Now that I’m switching back to crochet, I’ll be watching video tutorials to see if my crocheting is my way or the right way!

  2. Tracy M at 8:46 am April 4, 2019

    The dilemma of being left-handed. My mother also tried to teach me to crochet, with little luck. I think I stopped at chain stitches as a child, finally mastered SC & DC in my teens. My real break through came with the internet and videos on YouTube. I could watch over and over again, repeat the movements in my way, head on. I learned to mimic the movements in reverse. Then came the left handed versions of project and I’m so used to translating the pattern, I can’t comprehend them, but like most of us lefties, I found my way. We are an independent lot.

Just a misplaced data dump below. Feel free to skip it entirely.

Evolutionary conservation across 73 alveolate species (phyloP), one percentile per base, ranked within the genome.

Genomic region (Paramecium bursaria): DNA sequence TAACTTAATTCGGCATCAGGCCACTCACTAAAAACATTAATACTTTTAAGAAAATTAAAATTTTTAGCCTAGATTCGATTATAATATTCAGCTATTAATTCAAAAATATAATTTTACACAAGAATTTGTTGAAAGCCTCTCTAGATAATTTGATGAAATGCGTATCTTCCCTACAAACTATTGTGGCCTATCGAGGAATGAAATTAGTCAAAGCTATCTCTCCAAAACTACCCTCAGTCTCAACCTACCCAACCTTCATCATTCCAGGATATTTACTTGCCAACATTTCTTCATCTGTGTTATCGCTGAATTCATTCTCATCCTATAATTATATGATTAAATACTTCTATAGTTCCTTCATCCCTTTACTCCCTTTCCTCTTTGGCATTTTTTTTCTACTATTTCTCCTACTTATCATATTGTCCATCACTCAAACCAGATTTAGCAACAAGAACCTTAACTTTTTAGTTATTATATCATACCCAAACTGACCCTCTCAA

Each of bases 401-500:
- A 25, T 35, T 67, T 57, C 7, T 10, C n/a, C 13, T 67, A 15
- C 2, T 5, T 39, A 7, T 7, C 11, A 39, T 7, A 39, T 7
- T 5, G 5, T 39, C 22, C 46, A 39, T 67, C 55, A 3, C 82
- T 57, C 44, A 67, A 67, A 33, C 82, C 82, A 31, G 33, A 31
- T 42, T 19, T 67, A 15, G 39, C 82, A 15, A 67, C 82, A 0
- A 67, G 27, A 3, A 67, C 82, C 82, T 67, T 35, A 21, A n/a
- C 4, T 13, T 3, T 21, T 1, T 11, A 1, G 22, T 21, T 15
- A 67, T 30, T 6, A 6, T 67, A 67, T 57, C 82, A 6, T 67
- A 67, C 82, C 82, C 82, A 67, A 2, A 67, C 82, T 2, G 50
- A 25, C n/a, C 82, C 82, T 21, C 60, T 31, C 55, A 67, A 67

3. Ellen G at 8:46 am April 4, 2019

    I’m a fellow leftie and also learned crochet by sitting across from my mother and mirroring her moves. Luckily I didn’t go through the same trials and tribulations.

    I recently taught a beaded crochet class, and used a modern version of that trick. I took pictures of myself at various points in the process and flipped them with photo processing. Voila! I was able to hand out instructions with right-handed pictures.

    I guess I do that mirroring thing a lot because now I can just watch an online “rightie” video and flip it in my head.

  4. JoAnne M at 12:44 pm April 4, 2019